Walking in Lakenheath
Generally the footing is excellent on dry sandy soil. However several of the smaller rights of way shown on the map seem liable to serious overgrowth, and some do not make good connections. I have concentrated on available walking based on nature reserves and points of interest. Wings Road car park gives a good starting point/meeting point, and there are several cafes/food outlets in the village. Insect repellent is recommended on some of these walks in high Summer.
Maidscross Hill Local Nature Reserve and SSSI
This is a valuable and important remnant of Brecks heathland, covering ca 50ha. The Brecks were created by Mesolithic farmers who cut down the forests for agriculture 10, 000 years ago. They farmed areas until the soil was exhausted, and the heathland we see today developed on the residual poor soil, giving a unique variety of wild flowers and insects. In late Summer, look for vipers bugloss, centuary, harebells, wood sage, and great stands of rosebay willowherb. Earlier in the Summer, rarities such as Spanish catchfly are reported.
The common consists of grassland interspersed with scrub and bracken, and interesting old shallow gravel pits, all threaded with paths of short turf. Gravel extraction was practiced for over a century up to WWII, the reserve being opened in 2004.
There is a small carpark off Wings Road, at TL 727 828, and it is possible to include the Common in some circular walks. One can start from the larger, signed carpark in Lakenheath, TL 713 829 (WC), walking over a mile up the residential road to the upper carpark, where there are picnic tables just inside the common, then return to Lakenheath down a public path behind gardens. This route is boring and is not recommended. It is better to park at Maidcross, and take Sandy Drove (track almost opposite the carpark) to explore Pashford Poors Fen, as well as Maidcross Common. Pashford Poors is another Suffolk Wildlife Trust Reserve, a remnant of the vast wetland formerly on the Suffolk-Cambs border.
Lakenheath Fen, RSPB reserve
This is a large wetland reserve, consisting mainly of reedbeds, as well as grazing marsh and poplar woods. The carpark (fee) is not far from Lakenheath station, TL 723 865, off the B1112. (Sadly, few trains stop at this station.) The reserve boasts reed warblers, sedge warblers, reed buntings nesting in quantity; bitterns, storks, hobbies in season, marsh harriers, and waders. There is a visitor centre with WCs and a walk of ca 2 miles around the reserve. Alternatively it is possible to walk from Lakenheath along Stallode Bank, crossing the railway, and then circling the reserve on the bank of the Little Ouse River. Note it is possible to start the walk in Lakenheath, along a path reaching Highbridge Gravel Drove (road) at TL 702 837, crossing the road onto a raised grassy bank, to veer away from the road, NW along Stallode Bank. (7 miles one way). To extend the walk, it is possible to walk along a good bridleway east from Lakenheath station to Brandon. From Brandon, buses towards Mildenhall depart nearly hourly from opposite 18 Manor Road to Lakenheath Post Office, or, of course, the reverse. (Coach services bus 201, see travelinesoutheast.org.uk ), or phone 01842 821509.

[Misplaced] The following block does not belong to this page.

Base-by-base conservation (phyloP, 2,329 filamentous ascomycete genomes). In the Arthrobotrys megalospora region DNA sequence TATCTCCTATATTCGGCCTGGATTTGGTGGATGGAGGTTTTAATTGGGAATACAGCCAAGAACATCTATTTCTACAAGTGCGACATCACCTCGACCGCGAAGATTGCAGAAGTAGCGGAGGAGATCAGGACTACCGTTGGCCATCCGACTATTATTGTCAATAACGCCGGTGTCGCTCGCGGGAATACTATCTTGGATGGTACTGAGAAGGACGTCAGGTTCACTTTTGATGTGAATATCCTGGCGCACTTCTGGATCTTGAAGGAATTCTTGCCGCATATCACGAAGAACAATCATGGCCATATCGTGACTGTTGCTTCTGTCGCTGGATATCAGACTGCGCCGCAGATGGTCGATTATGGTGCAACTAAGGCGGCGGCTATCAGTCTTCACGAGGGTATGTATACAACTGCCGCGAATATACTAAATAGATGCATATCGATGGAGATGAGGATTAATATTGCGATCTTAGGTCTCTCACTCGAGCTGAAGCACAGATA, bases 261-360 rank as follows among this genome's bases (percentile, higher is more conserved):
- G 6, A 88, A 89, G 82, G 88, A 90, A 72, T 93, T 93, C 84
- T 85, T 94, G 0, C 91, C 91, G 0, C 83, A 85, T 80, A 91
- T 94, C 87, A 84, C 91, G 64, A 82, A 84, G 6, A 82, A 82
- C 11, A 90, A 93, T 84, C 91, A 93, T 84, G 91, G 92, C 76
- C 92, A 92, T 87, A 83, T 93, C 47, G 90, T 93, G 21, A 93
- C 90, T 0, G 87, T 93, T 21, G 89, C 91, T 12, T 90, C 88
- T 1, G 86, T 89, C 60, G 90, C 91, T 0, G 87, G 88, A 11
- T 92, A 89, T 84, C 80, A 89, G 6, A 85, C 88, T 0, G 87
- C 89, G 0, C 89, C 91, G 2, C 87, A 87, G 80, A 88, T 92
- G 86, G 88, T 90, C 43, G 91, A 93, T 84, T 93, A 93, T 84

The walking route from Lakenheath via the RSPB reserve and Lakenheath Station, then into Brandon along the bridleway is about 11 miles.
Lakenheath Poors Fen & circular walk
Once the poor could cut peat for fuel and reeds for thatching and floor coverings. The last peat was cut in the 1920s, and the site (entrance at TL 702 827) is now an SSSI. The fenced reserve is marshy and tussocky and not easy to walk, but the surrounding droves are rich in wild flowers.
The following walk is recommended. Park at the carpark in Wings Road near the church, TL 713 828. Go through the churchyard, and visit the church if open.
On High Street, 100m past the church, cross the road opposite a Chinese restaurant, and take a signed path between fences, crossing Undley Bridge over the flood relief channel. Continue ahead over a junction of 4 tracks, and under a bank hiding a waste-paper works. Turn right on Furthest Drove (a stony track). Pass Lakenheath Poors Fen (information board, and derelict stile). Follow the attractive tracks of Broadcorner Drove and Millmarsh Drove (both permissive routes) to the road, Highbridge Gravel Drove. All along this route are very good flowers, especially by the drains, and at their best in High Summer, but continuing into September. Where a footpath leaves Highbridge Gravel Drove, TL 702 837, follow it, and turning up to the road in Lakenheath, to return to the church or carpark. Alternatively, follow the track back to Undley Bridge. (4 miles).
This is an attractive old track, which finishes abruptly on the A11. The name of the track indicates it was once a sheep run, “Shakland” denoting a sheep pasture in East Anglia.
The Shakers’ Road from Mayday Farm , (TL 795 834, on the B1106 south of Brandon) is crossed by a broad track. If one continues south, one emerges on the A11, to the west of the tall memorial dominating Weather Heath, and commemorating the men of the Elvedon Estate who perished in WW1. A part of Shakers Road lies within Lakenheath parish. The path to the west at TL 776 799 goes across heathland to emerge on Brandon Road in Eriswell parish south of Lakenheath airfield.
“Alert 5” Alarm system
Many walkers now carry a mobile phone, and/or a GPS, both of which can be helpful in emergency. A friend was sent details of some new equipment, “Alert 5”, which can ask up to 5 people for assistance, giving details of one’s exact location. It is said to be simple to set up and use, by simply tapping the help button on the opening screen. I have not seen or used this equipment, but further details may be obtained by visiting www.alert5.co.uk [ed. this link no longer works, 23 Mar 2015]
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Janet Moreton 01223 356889
Cantab78 © Janet Moreton, 2014